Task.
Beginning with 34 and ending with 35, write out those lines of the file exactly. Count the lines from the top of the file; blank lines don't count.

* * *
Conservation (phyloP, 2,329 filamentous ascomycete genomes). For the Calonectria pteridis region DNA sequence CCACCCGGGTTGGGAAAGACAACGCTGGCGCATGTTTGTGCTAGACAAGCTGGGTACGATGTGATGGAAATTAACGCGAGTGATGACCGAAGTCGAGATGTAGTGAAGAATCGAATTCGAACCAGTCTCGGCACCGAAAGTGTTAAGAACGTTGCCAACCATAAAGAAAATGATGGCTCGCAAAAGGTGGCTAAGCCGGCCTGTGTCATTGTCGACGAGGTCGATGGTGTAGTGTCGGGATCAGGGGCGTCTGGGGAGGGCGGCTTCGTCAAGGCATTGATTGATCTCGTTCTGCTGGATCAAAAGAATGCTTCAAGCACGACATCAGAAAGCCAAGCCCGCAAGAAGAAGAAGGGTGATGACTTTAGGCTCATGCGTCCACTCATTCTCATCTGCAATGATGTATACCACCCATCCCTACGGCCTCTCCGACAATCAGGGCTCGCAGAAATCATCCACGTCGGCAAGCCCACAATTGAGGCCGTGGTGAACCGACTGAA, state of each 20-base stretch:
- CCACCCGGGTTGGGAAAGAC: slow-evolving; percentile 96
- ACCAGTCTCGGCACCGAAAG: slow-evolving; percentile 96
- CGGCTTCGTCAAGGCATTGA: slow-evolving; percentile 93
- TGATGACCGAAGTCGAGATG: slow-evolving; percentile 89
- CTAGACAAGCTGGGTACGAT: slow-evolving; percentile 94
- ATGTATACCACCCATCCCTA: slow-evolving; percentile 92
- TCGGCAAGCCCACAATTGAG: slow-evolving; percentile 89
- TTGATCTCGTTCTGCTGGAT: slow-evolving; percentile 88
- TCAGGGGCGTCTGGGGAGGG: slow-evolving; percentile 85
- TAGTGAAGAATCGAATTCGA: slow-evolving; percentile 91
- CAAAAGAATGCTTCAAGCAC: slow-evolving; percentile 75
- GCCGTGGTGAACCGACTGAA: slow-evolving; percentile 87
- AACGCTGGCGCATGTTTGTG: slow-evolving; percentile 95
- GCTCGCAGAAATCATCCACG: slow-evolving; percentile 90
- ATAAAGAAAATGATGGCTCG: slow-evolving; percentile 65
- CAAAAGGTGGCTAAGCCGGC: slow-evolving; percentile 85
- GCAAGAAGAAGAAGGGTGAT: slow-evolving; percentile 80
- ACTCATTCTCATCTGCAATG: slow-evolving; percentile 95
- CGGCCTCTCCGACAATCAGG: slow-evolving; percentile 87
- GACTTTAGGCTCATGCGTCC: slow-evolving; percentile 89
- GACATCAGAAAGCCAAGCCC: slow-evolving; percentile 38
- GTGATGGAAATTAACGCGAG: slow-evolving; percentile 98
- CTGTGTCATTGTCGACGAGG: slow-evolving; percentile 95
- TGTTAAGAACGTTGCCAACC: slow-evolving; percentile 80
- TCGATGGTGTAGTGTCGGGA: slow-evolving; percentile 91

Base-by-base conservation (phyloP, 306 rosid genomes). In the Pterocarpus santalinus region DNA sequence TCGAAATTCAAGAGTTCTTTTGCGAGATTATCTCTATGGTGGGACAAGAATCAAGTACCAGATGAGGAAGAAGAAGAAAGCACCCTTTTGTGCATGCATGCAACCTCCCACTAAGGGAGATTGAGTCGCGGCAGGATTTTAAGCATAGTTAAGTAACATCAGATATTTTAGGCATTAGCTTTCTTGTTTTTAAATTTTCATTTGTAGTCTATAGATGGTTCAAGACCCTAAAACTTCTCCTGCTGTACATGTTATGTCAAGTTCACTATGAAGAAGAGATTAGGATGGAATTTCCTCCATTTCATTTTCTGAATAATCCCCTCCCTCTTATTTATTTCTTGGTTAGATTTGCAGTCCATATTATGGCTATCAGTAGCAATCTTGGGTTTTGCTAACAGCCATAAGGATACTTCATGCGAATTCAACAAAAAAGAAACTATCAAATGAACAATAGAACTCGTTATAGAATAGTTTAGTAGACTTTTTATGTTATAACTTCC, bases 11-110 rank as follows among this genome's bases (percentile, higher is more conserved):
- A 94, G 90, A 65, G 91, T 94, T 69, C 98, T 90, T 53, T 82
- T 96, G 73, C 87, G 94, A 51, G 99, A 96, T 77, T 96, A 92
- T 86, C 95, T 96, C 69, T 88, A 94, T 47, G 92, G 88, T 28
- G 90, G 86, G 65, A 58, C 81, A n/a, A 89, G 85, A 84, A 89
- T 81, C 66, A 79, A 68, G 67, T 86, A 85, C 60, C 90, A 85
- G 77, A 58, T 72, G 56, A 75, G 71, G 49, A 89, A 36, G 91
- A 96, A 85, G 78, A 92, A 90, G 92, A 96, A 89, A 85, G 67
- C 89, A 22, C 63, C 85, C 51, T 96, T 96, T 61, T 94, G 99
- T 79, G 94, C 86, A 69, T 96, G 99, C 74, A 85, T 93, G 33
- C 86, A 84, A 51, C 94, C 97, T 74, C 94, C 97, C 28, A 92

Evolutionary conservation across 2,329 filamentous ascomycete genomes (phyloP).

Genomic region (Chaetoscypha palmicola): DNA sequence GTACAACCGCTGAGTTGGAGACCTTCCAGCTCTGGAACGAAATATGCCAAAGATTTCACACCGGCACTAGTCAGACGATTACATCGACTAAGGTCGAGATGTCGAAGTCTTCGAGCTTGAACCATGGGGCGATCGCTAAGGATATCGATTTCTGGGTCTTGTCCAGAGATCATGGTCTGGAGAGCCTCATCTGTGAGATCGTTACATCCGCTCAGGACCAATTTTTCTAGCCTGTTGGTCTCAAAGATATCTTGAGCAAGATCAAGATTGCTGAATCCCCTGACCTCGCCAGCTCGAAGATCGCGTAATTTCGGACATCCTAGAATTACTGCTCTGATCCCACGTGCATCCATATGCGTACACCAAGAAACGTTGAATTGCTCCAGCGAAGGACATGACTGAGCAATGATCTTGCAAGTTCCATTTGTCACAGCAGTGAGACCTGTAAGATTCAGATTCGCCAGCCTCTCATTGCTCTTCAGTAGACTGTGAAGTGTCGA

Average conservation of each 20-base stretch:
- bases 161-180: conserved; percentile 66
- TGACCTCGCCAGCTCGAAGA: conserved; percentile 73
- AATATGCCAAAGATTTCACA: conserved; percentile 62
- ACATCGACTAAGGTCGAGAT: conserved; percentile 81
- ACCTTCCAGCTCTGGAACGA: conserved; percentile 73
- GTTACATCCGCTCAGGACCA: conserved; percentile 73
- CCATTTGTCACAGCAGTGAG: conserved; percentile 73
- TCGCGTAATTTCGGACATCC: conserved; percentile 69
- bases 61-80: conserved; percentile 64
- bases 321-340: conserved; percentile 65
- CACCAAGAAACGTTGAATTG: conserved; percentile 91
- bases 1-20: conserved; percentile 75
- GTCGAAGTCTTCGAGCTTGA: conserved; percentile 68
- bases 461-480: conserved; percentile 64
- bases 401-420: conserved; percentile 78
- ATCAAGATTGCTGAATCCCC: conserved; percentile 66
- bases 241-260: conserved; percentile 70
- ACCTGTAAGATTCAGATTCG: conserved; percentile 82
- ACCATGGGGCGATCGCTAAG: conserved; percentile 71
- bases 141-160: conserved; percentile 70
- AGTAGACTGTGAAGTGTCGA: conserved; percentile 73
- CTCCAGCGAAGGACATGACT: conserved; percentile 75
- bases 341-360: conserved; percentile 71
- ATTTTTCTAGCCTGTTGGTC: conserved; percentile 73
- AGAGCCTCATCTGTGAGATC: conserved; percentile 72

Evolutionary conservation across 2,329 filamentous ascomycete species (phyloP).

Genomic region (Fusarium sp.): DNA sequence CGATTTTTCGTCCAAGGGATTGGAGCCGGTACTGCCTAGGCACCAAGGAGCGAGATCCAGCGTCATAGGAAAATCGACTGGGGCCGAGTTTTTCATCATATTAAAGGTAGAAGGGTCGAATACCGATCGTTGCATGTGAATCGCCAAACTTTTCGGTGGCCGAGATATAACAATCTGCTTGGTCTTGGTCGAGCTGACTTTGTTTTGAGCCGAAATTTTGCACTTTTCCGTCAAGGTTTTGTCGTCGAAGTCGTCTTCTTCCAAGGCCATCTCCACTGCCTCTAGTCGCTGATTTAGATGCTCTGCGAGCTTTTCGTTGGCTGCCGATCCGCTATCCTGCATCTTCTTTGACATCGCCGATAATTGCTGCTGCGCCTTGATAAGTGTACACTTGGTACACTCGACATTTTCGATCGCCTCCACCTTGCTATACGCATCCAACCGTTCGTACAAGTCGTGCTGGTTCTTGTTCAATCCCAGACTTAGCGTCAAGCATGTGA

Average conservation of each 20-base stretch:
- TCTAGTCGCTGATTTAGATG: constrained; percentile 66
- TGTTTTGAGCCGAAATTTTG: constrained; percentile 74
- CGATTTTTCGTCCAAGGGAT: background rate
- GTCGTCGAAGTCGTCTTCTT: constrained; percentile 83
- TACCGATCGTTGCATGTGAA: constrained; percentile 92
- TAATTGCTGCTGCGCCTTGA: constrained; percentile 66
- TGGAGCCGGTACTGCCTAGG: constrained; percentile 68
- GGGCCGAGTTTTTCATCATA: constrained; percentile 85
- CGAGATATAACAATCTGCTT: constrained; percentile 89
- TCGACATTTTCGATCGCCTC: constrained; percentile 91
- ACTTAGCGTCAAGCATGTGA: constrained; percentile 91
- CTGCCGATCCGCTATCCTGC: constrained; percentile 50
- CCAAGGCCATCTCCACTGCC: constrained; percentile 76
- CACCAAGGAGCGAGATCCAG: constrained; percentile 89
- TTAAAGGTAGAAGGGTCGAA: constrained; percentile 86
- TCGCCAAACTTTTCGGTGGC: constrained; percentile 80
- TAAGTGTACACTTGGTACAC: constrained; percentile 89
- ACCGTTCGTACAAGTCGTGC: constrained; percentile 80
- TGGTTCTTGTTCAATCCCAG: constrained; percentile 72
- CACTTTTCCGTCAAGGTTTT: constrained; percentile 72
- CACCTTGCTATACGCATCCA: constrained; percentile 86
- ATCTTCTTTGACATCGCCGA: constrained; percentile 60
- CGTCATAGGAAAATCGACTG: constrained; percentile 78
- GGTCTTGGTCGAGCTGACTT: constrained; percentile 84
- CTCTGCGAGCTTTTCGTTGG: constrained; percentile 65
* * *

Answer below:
- A 96, A 85, G 78, A 92, A 90, G 92, A 96, A 89, A 85, G 67
- C 89, A 22, C 63, C 85, C 51, T 96, T 96, T 61, T 94, G 99